Changes and enhancements from June 2023

This article will provide you with a summary of the main changes which will apply for ATX exams from June 2023 (December 2023 for ATX MYS). The main focus of this article is the presentational enhancements we have made to ATX questions to help you in the exam.

Format and structure

The ATX exams consist of two sections: A and B. From June 2023 there will be only three questions in each ATX exam, instead of four, with all questions being compulsory. The new structure of the exam is set out below:

Section A

Question 1 – 50 marks (including 10 professional skills marks and 5 ethics marks)

Section B

Question 2 – 25 marks (including 5 professional skills marks)

Question 3 – 25 marks (including 5 professional skills marks)

Each question could examine any area of the syllabus and will typically examine more than one tax. For further information about what is examinable, please refer to the syllabus and study guide for your ATX variant.

Professional skills

You may be aware that in exams up to and including March 2023, there have been four professional skills marks available in Question 1 of each of the ATX exams.

With effect from the September 2022 exam session, three of the Strategic Professional Options exams, AAA, AFM and APM, have incorporated a total of 20 professional skills marks across the exam as a whole. This change will be brought in for the ATX exams from the June 2023 exam session to coincide with the start of the new exam year (December 2023 for ATX MYS). You should refer to the Format and Structure section above for details of how many professional skills marks will be available for each question.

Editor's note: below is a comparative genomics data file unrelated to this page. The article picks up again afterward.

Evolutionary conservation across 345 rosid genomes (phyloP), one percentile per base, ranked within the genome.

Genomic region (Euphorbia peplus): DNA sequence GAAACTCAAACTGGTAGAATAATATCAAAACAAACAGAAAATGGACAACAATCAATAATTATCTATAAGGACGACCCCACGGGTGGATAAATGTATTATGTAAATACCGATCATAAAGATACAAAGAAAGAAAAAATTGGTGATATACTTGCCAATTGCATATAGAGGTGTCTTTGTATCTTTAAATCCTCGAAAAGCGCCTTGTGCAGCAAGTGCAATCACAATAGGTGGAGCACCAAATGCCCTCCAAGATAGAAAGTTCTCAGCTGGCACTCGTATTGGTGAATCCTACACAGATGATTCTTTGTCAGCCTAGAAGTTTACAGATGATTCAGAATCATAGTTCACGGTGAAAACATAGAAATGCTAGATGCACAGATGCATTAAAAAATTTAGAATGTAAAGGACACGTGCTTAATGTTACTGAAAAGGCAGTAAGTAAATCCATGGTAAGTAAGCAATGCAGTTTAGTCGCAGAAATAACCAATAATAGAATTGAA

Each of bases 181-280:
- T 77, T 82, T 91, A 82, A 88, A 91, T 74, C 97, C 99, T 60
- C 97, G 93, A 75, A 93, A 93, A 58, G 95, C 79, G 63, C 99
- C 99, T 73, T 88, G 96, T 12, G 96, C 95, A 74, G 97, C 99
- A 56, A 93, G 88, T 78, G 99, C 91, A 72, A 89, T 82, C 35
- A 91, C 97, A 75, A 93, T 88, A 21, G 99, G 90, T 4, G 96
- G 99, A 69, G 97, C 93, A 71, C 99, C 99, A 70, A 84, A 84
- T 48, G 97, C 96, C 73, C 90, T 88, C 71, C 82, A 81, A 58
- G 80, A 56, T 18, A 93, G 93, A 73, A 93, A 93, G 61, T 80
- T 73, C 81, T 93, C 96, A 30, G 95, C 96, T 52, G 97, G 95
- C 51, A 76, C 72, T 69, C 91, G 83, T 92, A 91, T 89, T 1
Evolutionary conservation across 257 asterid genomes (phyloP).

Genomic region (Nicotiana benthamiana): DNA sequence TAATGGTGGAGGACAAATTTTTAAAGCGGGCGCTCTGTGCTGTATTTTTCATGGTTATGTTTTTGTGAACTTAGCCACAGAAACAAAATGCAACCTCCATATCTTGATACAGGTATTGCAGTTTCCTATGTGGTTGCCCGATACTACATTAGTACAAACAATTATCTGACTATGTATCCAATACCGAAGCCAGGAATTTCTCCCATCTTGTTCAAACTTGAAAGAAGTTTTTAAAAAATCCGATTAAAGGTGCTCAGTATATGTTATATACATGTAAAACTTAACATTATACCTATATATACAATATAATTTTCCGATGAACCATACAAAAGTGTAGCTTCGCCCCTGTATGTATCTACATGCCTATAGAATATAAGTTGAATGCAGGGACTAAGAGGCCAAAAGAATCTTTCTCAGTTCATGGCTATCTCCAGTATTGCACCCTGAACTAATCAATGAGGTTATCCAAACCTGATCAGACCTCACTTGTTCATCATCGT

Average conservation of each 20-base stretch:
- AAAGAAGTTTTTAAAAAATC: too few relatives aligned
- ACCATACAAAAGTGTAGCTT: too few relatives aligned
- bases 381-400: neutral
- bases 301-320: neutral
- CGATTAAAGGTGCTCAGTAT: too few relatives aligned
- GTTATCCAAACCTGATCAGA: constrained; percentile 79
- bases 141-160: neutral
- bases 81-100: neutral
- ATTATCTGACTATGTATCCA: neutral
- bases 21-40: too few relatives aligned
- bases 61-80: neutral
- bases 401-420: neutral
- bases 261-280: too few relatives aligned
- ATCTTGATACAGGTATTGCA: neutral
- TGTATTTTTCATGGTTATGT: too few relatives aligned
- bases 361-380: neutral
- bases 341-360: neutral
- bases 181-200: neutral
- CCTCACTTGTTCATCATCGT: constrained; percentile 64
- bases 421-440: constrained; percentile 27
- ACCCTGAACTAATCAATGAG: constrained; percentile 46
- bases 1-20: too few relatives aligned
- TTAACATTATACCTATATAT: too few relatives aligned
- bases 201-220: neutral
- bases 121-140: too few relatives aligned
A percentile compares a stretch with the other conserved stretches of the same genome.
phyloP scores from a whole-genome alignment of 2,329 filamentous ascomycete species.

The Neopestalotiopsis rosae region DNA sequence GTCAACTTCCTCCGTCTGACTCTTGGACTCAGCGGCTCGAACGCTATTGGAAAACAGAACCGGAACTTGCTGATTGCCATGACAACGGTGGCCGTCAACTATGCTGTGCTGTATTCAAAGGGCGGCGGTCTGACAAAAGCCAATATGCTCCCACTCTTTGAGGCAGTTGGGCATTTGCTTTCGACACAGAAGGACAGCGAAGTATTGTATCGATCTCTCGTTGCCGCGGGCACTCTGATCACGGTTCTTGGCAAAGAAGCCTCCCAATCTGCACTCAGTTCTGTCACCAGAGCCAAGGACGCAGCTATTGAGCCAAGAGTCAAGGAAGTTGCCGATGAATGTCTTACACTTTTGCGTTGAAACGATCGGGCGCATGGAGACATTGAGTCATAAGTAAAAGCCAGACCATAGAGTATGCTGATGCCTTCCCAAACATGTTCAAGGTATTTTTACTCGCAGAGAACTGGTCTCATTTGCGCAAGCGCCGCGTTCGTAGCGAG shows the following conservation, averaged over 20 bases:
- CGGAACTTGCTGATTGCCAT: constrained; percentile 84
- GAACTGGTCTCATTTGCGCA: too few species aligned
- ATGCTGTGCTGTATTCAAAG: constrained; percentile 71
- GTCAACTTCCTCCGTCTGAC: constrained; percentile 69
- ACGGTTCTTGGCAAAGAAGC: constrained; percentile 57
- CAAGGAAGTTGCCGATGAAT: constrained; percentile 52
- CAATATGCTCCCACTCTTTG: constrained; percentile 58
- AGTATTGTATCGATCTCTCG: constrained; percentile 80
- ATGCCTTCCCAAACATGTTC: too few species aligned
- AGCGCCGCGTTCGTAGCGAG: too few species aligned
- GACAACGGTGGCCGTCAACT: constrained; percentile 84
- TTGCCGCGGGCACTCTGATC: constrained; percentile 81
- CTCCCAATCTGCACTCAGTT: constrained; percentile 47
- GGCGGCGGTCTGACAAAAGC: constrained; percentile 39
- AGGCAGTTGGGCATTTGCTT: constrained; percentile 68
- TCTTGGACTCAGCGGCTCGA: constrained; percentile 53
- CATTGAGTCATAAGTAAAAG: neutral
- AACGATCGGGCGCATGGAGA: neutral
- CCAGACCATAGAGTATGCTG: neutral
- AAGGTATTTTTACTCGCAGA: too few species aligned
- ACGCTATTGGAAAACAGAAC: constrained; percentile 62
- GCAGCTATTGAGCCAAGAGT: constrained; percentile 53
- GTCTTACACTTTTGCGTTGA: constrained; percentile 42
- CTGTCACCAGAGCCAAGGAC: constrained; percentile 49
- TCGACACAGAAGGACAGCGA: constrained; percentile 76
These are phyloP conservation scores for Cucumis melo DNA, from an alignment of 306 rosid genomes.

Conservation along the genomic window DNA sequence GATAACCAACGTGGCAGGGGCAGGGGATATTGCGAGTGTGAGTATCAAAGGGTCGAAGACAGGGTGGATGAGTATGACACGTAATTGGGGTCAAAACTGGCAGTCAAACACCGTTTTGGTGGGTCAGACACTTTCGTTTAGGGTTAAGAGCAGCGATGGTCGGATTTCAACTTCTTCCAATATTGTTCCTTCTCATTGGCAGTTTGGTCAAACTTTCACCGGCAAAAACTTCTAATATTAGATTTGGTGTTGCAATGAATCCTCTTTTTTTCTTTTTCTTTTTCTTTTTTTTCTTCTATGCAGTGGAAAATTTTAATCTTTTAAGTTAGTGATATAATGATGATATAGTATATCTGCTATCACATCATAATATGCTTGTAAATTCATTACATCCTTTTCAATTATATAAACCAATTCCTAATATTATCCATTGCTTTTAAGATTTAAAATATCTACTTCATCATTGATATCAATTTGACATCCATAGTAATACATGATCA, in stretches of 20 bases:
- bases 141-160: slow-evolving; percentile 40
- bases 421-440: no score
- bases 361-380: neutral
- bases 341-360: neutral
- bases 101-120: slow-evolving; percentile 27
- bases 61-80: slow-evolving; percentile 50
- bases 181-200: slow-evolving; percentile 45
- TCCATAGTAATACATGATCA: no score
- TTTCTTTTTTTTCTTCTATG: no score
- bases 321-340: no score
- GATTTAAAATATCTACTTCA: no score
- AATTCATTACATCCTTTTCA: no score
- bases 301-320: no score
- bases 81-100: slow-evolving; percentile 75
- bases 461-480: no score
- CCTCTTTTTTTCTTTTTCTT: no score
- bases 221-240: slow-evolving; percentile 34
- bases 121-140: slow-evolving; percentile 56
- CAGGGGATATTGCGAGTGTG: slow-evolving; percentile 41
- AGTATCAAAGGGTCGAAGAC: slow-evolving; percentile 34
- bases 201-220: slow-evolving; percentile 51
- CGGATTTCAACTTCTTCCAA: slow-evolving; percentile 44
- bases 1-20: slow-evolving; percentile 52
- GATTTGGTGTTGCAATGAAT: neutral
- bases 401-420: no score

The professional skills are expected to be evident in the technical points you make. They are not marks to be earned separately, instead they are awarded by reference to the technical work you do. You should therefore treat the exam as being out of 80 (as opposed to 100) marks, such that you will have just over 2.4 minutes per mark in the exam. When compared with the previous format of the exam, this means you will have more time to think about:

−   the requirement;

−   what you want to say; and

−   how you want to say it.

This should give you the time to exercise your professional skills when answering each question.

Look at some of the resources available to help you prepare for this change.


Ethical issues have been examined in the ATX UK exam for many years. With effect from June 2023 (December 2023 for ATX MYS), question 1 of all ATX variant exams will also contain five marks for demonstrating an understanding of the key ethical principles which are relevant in the context of the provision of tax advice.